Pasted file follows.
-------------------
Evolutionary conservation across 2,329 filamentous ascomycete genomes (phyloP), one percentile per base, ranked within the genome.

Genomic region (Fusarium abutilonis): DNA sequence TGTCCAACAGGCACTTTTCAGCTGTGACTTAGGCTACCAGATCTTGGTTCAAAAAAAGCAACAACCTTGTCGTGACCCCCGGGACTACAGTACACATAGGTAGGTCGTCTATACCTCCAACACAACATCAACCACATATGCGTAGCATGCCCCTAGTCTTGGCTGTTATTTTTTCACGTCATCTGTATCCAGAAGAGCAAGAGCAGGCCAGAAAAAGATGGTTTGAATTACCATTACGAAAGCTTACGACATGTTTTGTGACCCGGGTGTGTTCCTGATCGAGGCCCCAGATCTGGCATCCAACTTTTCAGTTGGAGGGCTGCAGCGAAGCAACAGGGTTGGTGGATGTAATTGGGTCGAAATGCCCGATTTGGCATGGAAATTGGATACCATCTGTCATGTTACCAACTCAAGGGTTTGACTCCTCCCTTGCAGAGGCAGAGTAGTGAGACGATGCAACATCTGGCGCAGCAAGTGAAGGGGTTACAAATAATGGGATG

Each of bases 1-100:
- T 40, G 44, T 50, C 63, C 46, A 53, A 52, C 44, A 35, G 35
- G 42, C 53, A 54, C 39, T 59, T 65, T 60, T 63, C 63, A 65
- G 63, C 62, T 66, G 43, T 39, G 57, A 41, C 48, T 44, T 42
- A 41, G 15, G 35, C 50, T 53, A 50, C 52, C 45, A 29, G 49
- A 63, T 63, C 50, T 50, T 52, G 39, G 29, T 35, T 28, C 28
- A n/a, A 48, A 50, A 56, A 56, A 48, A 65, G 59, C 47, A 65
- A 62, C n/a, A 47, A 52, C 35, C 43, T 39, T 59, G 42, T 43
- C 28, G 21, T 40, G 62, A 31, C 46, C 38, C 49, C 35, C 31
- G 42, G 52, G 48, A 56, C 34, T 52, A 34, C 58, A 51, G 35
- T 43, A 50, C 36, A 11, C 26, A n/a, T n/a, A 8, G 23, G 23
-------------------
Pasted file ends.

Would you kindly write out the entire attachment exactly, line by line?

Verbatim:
Evolutionary conservation across 2,329 filamentous ascomycete genomes (phyloP), one percentile per base, ranked within the genome.

Genomic region (Fusarium abutilonis): DNA sequence TGTCCAACAGGCACTTTTCAGCTGTGACTTAGGCTACCAGATCTTGGTTCAAAAAAAGCAACAACCTTGTCGTGACCCCCGGGACTACAGTACACATAGGTAGGTCGTCTATACCTCCAACACAACATCAACCACATATGCGTAGCATGCCCCTAGTCTTGGCTGTTATTTTTTCACGTCATCTGTATCCAGAAGAGCAAGAGCAGGCCAGAAAAAGATGGTTTGAATTACCATTACGAAAGCTTACGACATGTTTTGTGACCCGGGTGTGTTCCTGATCGAGGCCCCAGATCTGGCATCCAACTTTTCAGTTGGAGGGCTGCAGCGAAGCAACAGGGTTGGTGGATGTAATTGGGTCGAAATGCCCGATTTGGCATGGAAATTGGATACCATCTGTCATGTTACCAACTCAAGGGTTTGACTCCTCCCTTGCAGAGGCAGAGTAGTGAGACGATGCAACATCTGGCGCAGCAAGTGAAGGGGTTACAAATAATGGGATG

Each of bases 1-100:
- T 40, G 44, T 50, C 63, C 46, A 53, A 52, C 44, A 35, G 35
- G 42, C 53, A 54, C 39, T 59, T 65, T 60, T 63, C 63, A 65
- G 63, C 62, T 66, G 43, T 39, G 57, A 41, C 48, T 44, T 42
- A 41, G 15, G 35, C 50, T 53, A 50, C 52, C 45, A 29, G 49
- A 63, T 63, C 50, T 50, T 52, G 39, G 29, T 35, T 28, C 28
- A n/a, A 48, A 50, A 56, A 56, A 48, A 65, G 59, C 47, A 65
- A 62, C n/a, A 47, A 52, C 35, C 43, T 39, T 59, G 42, T 43
- C 28, G 21, T 40, G 62, A 31, C 46, C 38, C 49, C 35, C 31
- G 42, G 52, G 48, A 56, C 34, T 52, A 34, C 58, A 51, G 35
- T 43, A 50, C 36, A 11, C 26, A n/a, T n/a, A 8, G 23, G 23